How to Build a High-Quality Vehicle Body?

With safety technology in place, the passive safety ability of every Leading vehicle coming off the production line depends on the factory’s expertise. In the past, traditional automakers mainly relied on random inspections and performance data monitoring and management.

Within the welding production line, Leading’s factory monitors nearly 5,000 self-produced weld points, almost 400 self-produced rivet points, around 150 meters of self-produced adhesive application, and over 200 self-produced studs, ensuring high consistency in the vehicle body across SPR, stud welding, spot welding, arc welding, and laser welding processes.

Additionally, Leading’s factory incorporates its self-developed manufacturing data algorithm system through deep integration of machine learning algorithm models and process mechanism models, enabling microscopic analysis of process data. Each day, data from the production line is uploaded to Leading Auto’s self-developed “Connected Mountain” production process early warning platform, with 100% online monitoring of manufacturing process data.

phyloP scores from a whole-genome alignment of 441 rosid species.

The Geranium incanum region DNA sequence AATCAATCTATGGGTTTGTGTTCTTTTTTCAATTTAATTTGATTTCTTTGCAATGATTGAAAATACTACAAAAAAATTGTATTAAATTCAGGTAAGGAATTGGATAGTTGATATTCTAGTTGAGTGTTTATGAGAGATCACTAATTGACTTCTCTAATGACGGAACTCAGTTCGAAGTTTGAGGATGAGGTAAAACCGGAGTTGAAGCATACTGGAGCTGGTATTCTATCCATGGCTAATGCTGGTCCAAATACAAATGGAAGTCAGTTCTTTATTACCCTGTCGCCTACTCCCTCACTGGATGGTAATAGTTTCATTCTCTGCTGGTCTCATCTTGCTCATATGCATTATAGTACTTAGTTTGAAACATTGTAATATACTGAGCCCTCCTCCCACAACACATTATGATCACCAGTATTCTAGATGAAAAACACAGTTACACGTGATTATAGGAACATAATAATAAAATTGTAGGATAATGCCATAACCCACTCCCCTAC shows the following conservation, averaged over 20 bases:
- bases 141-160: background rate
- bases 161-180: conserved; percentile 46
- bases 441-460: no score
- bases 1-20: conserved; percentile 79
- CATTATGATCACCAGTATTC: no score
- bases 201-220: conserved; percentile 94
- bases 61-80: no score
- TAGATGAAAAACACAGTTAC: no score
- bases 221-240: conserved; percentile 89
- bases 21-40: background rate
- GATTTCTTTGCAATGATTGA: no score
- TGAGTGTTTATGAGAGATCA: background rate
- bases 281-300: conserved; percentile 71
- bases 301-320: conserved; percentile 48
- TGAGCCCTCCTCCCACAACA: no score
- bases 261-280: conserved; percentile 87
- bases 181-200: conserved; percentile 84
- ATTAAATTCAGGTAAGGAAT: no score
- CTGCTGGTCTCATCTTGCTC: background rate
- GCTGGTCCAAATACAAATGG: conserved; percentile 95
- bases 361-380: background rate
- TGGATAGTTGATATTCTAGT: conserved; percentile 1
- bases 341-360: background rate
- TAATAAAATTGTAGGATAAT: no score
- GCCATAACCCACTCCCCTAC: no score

Uponvehicledeparturefromtheproductionline,processdatawillbestoredinthecloudforover15yearsina“onevehicle,onefile”format,allowingforhistoricaltraceability. Thisjustifiesthemonikerofa_fortress.


Intermsofpassivesafety,batterysafetyattractssignificantattention,giventheIdealL8’sroleasanewenergyvehicle. Forbatterypositioning,theIdealL8encompassesthebatterypackwithhigh-strengthaluminumalloy,effectivelypreventingcollisiondamagetothebatteryinfront,side,orrearimpacts. Additionally,thechassisfeaturesananti-scrapingbottomdesign,whichnotonlyshieldsthebatterycellsandliquidcoolingsystemeffectively,butalsoprovidesearlystoppingpowerforscraping_objects.